BELOIT, Wis. — If you know a teen who would enjoy walking some gorgeously kept greens, all while making some green, they might want to consider a summer spent on an award-winning 18-hole Rock County golf course.

“Looking back at the jobs I had when I was younger, I wish I could have done this, that’s for sure,” Beloit Club golf director Nathan Laird said.

Because out on the green, Laird said his unique program connects young caddies with mentors — like long-time member Dwight Kruse.

“Rubbing elbows with successful people from all around,” he said. “And they’re getting to know people that have done well in life.”

He said Beloit Club representatives and members help caddies become more than great golfers but great college grads.

“Those who show the financial need, they end up becoming candidates for our scholarship program,” Kruse said.

He serves as the director of the Beloit Club chapter of the national Evans Scholar program — and he can brag about the Club’s first in 2021.

“I definitely did not know anything about caddying before I started to caddy,” Josiah DuBois said.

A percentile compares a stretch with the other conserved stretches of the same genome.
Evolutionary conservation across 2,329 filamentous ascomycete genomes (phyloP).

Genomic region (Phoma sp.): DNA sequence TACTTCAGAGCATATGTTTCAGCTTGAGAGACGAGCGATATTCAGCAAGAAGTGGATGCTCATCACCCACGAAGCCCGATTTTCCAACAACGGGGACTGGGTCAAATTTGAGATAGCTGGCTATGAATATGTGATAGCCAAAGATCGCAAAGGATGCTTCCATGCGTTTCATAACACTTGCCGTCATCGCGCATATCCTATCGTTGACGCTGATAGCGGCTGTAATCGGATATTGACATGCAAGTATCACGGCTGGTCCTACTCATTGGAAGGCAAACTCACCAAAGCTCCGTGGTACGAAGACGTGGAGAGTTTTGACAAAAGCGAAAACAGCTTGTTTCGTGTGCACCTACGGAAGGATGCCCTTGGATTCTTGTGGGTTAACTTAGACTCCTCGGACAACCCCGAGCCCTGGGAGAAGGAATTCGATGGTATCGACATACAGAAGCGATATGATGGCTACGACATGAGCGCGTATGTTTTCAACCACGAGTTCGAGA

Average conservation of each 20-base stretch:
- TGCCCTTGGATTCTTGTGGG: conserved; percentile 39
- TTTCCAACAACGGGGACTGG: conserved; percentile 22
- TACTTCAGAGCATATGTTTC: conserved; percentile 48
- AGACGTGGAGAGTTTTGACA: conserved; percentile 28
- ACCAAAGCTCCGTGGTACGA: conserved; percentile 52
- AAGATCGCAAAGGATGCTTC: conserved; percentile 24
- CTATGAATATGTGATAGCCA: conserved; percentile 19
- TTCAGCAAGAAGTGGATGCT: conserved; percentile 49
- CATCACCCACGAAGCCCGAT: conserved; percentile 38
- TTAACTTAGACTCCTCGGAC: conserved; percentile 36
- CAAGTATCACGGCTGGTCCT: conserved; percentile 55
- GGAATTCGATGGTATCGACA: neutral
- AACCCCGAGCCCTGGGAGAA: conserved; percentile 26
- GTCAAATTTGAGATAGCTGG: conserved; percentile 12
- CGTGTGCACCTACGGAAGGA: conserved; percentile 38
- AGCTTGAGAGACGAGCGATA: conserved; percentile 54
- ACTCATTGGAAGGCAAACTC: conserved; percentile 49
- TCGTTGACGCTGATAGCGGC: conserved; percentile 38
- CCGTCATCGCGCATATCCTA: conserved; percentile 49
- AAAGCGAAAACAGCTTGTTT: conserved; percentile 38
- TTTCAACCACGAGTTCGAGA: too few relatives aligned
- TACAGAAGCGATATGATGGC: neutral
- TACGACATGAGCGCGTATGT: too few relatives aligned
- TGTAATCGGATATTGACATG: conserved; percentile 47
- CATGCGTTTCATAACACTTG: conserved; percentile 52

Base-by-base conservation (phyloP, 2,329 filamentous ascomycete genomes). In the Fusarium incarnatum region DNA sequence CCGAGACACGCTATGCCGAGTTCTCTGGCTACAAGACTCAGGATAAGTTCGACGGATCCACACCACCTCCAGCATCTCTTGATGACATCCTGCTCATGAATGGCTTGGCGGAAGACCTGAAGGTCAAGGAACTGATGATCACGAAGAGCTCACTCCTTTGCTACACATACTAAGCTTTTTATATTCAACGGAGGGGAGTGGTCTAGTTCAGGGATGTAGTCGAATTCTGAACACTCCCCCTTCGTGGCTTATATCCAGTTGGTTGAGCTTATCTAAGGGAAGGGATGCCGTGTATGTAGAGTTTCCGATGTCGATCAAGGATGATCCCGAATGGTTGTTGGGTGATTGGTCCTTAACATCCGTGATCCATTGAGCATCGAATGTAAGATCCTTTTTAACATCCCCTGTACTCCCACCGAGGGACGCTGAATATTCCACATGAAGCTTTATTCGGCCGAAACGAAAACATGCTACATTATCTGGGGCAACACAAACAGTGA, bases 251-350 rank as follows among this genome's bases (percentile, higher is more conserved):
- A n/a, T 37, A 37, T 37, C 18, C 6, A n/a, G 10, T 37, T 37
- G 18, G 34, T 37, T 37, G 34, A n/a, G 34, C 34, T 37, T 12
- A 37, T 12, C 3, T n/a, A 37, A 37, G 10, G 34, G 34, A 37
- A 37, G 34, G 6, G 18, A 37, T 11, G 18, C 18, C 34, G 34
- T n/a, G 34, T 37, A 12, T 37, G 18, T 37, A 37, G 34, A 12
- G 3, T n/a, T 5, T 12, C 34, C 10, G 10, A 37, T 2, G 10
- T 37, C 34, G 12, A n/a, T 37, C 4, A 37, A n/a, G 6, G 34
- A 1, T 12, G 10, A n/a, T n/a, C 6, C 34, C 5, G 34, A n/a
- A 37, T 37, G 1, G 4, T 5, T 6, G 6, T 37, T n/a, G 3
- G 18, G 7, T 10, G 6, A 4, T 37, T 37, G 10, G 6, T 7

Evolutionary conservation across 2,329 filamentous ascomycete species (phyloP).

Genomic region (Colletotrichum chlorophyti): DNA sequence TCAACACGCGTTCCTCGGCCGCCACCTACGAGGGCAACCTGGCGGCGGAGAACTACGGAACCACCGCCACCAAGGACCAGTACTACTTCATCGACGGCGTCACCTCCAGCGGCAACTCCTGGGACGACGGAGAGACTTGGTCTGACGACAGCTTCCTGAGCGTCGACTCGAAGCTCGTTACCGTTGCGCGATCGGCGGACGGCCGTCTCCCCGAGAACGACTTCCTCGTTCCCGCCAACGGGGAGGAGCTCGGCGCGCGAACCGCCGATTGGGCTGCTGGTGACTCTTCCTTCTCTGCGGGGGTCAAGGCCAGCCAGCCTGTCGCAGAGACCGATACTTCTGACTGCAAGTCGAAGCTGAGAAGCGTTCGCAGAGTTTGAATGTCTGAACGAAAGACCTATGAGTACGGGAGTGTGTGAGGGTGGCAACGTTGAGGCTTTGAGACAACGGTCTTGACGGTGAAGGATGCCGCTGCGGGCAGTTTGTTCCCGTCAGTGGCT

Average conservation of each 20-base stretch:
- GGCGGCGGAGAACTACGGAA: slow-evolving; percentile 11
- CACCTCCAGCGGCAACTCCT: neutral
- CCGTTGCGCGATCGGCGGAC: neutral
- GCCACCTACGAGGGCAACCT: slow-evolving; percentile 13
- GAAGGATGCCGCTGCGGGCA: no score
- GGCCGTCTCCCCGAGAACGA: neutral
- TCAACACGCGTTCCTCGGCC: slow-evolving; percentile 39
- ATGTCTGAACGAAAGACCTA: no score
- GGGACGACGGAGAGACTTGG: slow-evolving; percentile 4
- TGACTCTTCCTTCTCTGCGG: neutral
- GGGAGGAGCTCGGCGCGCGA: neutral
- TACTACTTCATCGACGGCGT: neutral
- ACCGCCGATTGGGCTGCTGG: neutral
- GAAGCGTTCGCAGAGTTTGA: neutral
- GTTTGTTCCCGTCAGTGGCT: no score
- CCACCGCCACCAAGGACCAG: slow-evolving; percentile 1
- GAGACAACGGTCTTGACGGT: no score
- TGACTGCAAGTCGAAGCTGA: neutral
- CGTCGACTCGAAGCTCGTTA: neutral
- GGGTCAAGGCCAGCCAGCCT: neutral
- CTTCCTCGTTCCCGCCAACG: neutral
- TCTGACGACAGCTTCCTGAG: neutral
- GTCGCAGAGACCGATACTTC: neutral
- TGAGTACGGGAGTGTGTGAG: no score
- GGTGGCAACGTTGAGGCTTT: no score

The Clinton High School graduate earned a full ride to study at UW Madison was an Evans Scholar.

He said the “Caddyshack” summer experience changed his fate.

“It’s just a completely different path than you know any other path that I would have taken, had I not gotten the scholarship,” DuBois said.

Beloit Club needs 20 plus caddies. They offer perks like flexibility, on-the-job training and generous tips.

“18 holes, so you can make between $40 and $60 I would say and that is cash, so instant gratification, which is a big thing nowadays,” Laird said.

Another big thing for nature loving caddies, being able to walk the course.

 “Like a lot of clubs, we’ve had to change our culture from riding a card culture to walking culture. Everybody walked in the 60s and 70s and 50s and then it went to a lot of golf carts and now we’re changing back to the way it was and this course was built to walk,” Kruse said.

Built, by par, for bringing out everyone’s best.

“Well, when they’re young, we teach them a lot, you know, but when you’re older, they really teach us, they help us,” Kruse said.

Learn more about those caddying opportunities at